Bestselling Christian chick lit author ReShonda Tate Billingsley‘s Facebook recently posted a Facebook photo of her daughter and it’s going viral. The photo is part of her daughter’s punishment for abusing social media. The note she’s written and is holding up for the camera says it all:

The photo’s been shared 3,600 times and counting, with most of the comments regarding it being favorable. One poster’s commends Billingsley’s no-nonsense approach: “This is YOUR CHILD, not everybody else’s! You are her parent! I approve because if you don’t do it now, the jails or worse are waiting for her! Thank you for being courageous in training your female child to be a productive citizen of our world.” Another commenter opined, “I am so through with these uber-permissive parents telling us we’re invading our children’s privacy and embarrassing them unfairly by taking control and stepping up to the plate as moms and dads. Go, ReShonda, you have my full support!” Only a very small minority of poster dissented.

The online public rebuke seems to be on the rise as a disciplinary method for today’s tech-dependent teens, with the case of Tommy Jordan, who took to YouTube to record himself shooting his daughter’s laptop in retaliation to a Facebook rant she posted, being the most popular. Jordan faced a firestorm of controversy for his actions and, in the end, Child Protective Services made a visit to his home, just to make sure his 15-year-old, Hannah, was safe.

Jordan’s case and Billingsley’s are barely comparable, save for the fact that both parents decided to use their child’s chosen social media against them, as a way of driving home the point that disrespect–whether of self of family–wouldn’t be tolerated.

Fortunately for my generation, the internet didn’t rise to prominence until I was graduating high school. I escaped the risk of venting or posturing online, having my mind find out, and then put me on blast as chastisement. But before Facebook, Twitter, Instagram and the like, parents still had ways of publicly embarrassing their kids. I can vividly remember irate parents marching into a classroom and planting themselves in an empty chair beside their kid, upon receiving word that the child was cuttin’ up and slackin’ off. I remember tall tales about public spankings, stories that were embellished with each telling but had a leather belt in common. And I’ve heard of parents hanging their kid’s pee-stained sheets in the front lawn as a punishment for bed-wetting. And the list goes on.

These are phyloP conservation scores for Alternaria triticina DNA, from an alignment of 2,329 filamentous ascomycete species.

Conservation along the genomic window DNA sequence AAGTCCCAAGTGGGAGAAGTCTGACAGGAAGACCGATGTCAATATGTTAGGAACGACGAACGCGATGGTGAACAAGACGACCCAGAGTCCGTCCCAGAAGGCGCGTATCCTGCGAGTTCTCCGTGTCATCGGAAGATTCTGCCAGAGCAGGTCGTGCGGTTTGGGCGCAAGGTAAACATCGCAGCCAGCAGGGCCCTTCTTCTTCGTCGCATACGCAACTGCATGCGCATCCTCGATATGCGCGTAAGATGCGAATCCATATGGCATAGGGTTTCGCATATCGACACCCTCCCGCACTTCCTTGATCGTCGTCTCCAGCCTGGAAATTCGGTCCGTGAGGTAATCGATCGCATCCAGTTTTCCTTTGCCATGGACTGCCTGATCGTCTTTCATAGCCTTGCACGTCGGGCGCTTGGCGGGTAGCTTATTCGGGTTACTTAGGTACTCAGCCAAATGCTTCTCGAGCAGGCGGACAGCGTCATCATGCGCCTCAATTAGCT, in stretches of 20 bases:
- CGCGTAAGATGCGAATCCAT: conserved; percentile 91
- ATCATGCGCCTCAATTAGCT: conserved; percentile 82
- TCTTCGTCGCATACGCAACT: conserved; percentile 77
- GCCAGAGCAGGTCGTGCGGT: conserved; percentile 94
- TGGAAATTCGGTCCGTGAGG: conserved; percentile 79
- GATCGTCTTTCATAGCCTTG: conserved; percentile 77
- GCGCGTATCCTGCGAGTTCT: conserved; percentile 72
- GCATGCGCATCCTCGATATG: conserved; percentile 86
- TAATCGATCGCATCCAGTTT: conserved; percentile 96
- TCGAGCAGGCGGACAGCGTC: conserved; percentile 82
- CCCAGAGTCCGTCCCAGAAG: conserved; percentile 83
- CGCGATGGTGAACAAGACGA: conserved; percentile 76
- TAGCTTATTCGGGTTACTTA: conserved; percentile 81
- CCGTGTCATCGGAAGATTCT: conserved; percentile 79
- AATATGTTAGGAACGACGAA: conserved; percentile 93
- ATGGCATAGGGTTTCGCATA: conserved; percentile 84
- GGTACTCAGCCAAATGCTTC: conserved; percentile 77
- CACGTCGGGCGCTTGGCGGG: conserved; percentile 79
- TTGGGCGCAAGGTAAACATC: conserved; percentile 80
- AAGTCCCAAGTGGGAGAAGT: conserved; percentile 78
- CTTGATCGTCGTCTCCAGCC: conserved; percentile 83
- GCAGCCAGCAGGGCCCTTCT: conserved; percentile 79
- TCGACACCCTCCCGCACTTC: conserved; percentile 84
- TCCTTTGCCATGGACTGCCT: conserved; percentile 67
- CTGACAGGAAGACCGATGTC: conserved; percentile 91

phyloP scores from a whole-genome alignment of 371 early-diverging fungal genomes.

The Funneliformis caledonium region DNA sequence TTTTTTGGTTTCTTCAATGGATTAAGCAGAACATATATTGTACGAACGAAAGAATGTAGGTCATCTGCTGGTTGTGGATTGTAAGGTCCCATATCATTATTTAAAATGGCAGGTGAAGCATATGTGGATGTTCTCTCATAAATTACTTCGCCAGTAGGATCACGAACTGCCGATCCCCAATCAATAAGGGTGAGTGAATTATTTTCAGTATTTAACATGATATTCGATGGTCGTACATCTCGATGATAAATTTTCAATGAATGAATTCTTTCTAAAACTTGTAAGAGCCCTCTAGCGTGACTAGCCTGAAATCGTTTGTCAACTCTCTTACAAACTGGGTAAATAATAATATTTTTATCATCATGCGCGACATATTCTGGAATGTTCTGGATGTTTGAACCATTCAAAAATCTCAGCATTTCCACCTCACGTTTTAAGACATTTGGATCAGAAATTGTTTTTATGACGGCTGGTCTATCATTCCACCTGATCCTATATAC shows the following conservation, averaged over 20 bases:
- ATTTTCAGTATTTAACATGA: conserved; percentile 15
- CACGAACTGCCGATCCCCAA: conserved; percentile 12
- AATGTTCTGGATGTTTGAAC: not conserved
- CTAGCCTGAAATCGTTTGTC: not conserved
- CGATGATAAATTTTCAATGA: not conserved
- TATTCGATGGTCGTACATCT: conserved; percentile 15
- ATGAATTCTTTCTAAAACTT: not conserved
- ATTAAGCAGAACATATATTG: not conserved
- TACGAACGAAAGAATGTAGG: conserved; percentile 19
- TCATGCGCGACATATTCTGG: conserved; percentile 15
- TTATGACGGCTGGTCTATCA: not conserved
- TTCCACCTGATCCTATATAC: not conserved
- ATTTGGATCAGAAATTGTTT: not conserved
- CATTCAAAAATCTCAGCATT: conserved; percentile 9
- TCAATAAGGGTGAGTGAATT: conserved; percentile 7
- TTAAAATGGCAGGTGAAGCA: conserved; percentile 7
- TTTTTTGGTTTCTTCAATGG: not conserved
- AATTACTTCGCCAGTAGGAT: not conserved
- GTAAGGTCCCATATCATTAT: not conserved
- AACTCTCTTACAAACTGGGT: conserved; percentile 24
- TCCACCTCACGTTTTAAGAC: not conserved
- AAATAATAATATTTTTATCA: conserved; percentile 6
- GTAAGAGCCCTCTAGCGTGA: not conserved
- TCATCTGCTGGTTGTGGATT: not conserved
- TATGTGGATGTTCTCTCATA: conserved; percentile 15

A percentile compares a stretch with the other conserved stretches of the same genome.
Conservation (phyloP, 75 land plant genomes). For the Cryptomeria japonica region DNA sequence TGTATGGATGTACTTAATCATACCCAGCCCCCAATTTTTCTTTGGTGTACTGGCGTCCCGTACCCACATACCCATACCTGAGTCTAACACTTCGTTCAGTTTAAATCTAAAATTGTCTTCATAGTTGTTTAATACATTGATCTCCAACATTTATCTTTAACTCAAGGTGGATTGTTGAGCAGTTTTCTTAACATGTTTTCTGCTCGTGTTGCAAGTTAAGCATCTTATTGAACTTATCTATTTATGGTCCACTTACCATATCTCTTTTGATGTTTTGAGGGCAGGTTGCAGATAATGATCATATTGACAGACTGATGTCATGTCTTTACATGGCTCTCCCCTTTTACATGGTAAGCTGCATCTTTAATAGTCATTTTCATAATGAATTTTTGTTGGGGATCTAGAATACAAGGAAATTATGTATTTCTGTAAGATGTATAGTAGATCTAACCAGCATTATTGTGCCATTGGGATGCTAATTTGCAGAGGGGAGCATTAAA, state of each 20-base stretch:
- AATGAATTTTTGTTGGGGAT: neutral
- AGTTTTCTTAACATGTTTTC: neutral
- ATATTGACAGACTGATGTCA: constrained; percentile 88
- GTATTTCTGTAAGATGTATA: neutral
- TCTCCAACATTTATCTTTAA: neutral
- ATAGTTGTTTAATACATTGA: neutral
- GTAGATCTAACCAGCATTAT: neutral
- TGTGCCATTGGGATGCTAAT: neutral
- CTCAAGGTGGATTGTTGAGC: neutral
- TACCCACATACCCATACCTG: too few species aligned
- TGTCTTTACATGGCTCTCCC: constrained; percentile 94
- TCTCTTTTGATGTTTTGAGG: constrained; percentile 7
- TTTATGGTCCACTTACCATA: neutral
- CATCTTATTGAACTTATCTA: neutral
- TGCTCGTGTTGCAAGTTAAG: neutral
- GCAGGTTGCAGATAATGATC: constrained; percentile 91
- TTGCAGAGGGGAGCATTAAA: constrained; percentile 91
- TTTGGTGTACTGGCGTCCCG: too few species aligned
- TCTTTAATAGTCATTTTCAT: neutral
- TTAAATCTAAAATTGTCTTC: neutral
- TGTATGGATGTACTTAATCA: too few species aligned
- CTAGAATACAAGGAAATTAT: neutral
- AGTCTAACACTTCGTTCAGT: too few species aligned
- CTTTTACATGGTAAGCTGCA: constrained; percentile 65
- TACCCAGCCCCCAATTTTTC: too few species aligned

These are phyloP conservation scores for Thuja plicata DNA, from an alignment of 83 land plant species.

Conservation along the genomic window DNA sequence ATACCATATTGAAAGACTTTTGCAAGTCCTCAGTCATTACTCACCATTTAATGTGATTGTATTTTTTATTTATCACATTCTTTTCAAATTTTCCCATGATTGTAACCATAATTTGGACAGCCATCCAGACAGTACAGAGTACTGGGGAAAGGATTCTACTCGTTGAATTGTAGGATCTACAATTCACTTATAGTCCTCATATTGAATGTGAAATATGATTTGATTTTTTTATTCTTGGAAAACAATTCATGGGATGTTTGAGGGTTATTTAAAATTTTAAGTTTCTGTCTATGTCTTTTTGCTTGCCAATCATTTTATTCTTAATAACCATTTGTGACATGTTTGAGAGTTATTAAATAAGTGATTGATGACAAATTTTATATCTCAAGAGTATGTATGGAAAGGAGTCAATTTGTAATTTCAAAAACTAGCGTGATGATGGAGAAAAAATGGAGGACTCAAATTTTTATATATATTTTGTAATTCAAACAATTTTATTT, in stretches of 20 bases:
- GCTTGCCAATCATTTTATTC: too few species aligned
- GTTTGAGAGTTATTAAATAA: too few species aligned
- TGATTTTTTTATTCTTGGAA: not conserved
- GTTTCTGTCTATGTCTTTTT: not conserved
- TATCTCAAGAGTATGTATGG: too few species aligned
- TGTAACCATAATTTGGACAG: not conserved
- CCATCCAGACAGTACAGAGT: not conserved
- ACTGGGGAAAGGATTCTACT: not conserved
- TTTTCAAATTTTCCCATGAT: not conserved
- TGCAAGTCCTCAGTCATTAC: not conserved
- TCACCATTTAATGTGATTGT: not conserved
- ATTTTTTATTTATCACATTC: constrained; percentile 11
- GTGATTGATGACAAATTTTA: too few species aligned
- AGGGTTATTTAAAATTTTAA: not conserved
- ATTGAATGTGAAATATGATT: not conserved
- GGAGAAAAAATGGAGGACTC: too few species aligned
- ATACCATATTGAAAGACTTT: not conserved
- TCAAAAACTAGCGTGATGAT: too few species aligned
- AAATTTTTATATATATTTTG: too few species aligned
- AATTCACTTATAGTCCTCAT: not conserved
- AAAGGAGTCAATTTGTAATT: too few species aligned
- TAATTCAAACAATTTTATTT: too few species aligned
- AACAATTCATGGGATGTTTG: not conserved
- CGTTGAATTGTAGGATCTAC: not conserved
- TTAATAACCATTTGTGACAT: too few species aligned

In short: public chastisement is nothing new. And, I suppose, each case should be measured differently. In the case of photos like the one above, it would seem that the punishment fits the crime. The liquor-holding picture was just as publicly as the sign-holding one; the former embarrassed the mother–and, the mother likely contends, should also have embarrassed the girl–and the latter has the girl on the verge of tears, while, as Billingsley attests in her comments section, “begging for a beating [as a punishment] instead.”

What do you think? Is it ever cool to publicly punish your child? Were you ever publicly punish in full view of friends and/or strangers? Would you try this method with your own kid?

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  • bonster

    First, as for the Jordan situation, CPS only came out after hundreds of calls poured in claiming a slew of abuses (lies) completely unrelated to the video. People were making up accusations to ensure CPS responded and the Jordan family were cleared not only by CPS, but as well as the local Sheriff’s department. The daughter in question was more upset that people thought she would turn into a drug addict or a stripper because her father shot a “stupid computer.” I applaud the young lady for not taking the role of the victim and acting much more mature (y’know like an adult) than most commentary on that case or in this one.

    Second, if you are condemning this type of reactionary behavior by the parents, why are you posting the picture? Are you not furthering the goal by continuing (and also making the picture available for the entire internet as well) the so-called shaming by using the picture in your commentary or are you afraid no one is going to read your article if you don’t have proof of it? If you were truly concerned with the well being of this particular child, you could have linked to the original picture and made a spoof picture of your own. Pot meet kettle….

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    • bub

      at what point during the reading of this article did you manage to hallucinate that the author is condemning such parental behaviour? read the article again. there is no such message. silly rabbit.

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  • Thomas

    I absolutely condemn this mother for such actions. This new supposed “discipline by humiliation” is absolutely unacceptable and demeaning to children. SHAME ON YOU! SHAME ON YOU!. I cant say it enough.

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    • MMM

      much worse than a spanking or even a beating. The problem here is that momma writes christian books lots of them, so when her little girl holds a bottle of vodka and says I wish I could drink this it kinda tells on Momma doesn’t it. That is why momma became a cruel bitch and humiliated the little girl in front of not her community or even her friends but insead the whole world. The child needs to be put in the care of her father or foster care but this christian book writing mother can not parent her child in a loving way and therefore should not be allowed to humilate the child. Some things are never forgotten. And this little girl will never truely forgive she can try she can tell herself that she did and does but she won’t there is no way she ever can. so yes this christian writing women is an unfit mother.

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